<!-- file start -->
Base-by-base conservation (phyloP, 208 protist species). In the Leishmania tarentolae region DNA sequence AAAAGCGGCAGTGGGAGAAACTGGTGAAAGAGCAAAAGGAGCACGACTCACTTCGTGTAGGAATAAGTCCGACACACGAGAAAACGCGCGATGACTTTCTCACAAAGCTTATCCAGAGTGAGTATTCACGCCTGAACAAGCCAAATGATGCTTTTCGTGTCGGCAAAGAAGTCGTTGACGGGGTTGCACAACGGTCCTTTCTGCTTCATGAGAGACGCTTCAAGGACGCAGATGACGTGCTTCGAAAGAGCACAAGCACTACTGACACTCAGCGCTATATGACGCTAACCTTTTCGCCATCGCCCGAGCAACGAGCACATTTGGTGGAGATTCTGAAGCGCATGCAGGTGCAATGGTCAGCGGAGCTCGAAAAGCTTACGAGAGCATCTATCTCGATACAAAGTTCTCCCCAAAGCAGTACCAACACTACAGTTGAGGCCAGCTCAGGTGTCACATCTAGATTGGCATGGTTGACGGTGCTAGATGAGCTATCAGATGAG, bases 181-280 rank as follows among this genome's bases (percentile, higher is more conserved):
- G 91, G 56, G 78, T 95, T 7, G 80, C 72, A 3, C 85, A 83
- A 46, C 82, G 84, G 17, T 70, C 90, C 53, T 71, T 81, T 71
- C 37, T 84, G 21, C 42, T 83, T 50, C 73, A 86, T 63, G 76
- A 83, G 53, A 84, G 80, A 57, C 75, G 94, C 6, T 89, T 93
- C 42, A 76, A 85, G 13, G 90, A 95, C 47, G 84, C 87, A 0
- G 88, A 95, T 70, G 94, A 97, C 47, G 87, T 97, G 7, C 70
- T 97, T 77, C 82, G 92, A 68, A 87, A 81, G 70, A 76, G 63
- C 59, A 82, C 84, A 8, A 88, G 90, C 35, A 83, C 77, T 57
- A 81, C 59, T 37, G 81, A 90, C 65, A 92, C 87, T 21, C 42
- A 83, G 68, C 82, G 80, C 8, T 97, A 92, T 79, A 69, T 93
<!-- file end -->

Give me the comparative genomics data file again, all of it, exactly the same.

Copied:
Base-by-base conservation (phyloP, 208 protist species). In the Leishmania tarentolae region DNA sequence AAAAGCGGCAGTGGGAGAAACTGGTGAAAGAGCAAAAGGAGCACGACTCACTTCGTGTAGGAATAAGTCCGACACACGAGAAAACGCGCGATGACTTTCTCACAAAGCTTATCCAGAGTGAGTATTCACGCCTGAACAAGCCAAATGATGCTTTTCGTGTCGGCAAAGAAGTCGTTGACGGGGTTGCACAACGGTCCTTTCTGCTTCATGAGAGACGCTTCAAGGACGCAGATGACGTGCTTCGAAAGAGCACAAGCACTACTGACACTCAGCGCTATATGACGCTAACCTTTTCGCCATCGCCCGAGCAACGAGCACATTTGGTGGAGATTCTGAAGCGCATGCAGGTGCAATGGTCAGCGGAGCTCGAAAAGCTTACGAGAGCATCTATCTCGATACAAAGTTCTCCCCAAAGCAGTACCAACACTACAGTTGAGGCCAGCTCAGGTGTCACATCTAGATTGGCATGGTTGACGGTGCTAGATGAGCTATCAGATGAG, bases 181-280 rank as follows among this genome's bases (percentile, higher is more conserved):
- G 91, G 56, G 78, T 95, T 7, G 80, C 72, A 3, C 85, A 83
- A 46, C 82, G 84, G 17, T 70, C 90, C 53, T 71, T 81, T 71
- C 37, T 84, G 21, C 42, T 83, T 50, C 73, A 86, T 63, G 76
- A 83, G 53, A 84, G 80, A 57, C 75, G 94, C 6, T 89, T 93
- C 42, A 76, A 85, G 13, G 90, A 95, C 47, G 84, C 87, A 0
- G 88, A 95, T 70, G 94, A 97, C 47, G 87, T 97, G 7, C 70
- T 97, T 77, C 82, G 92, A 68, A 87, A 81, G 70, A 76, G 63
- C 59, A 82, C 84, A 8, A 88, G 90, C 35, A 83, C 77, T 57
- A 81, C 59, T 37, G 81, A 90, C 65, A 92, C 87, T 21, C 42
- A 83, G 68, C 82, G 80, C 8, T 97, A 92, T 79, A 69, T 93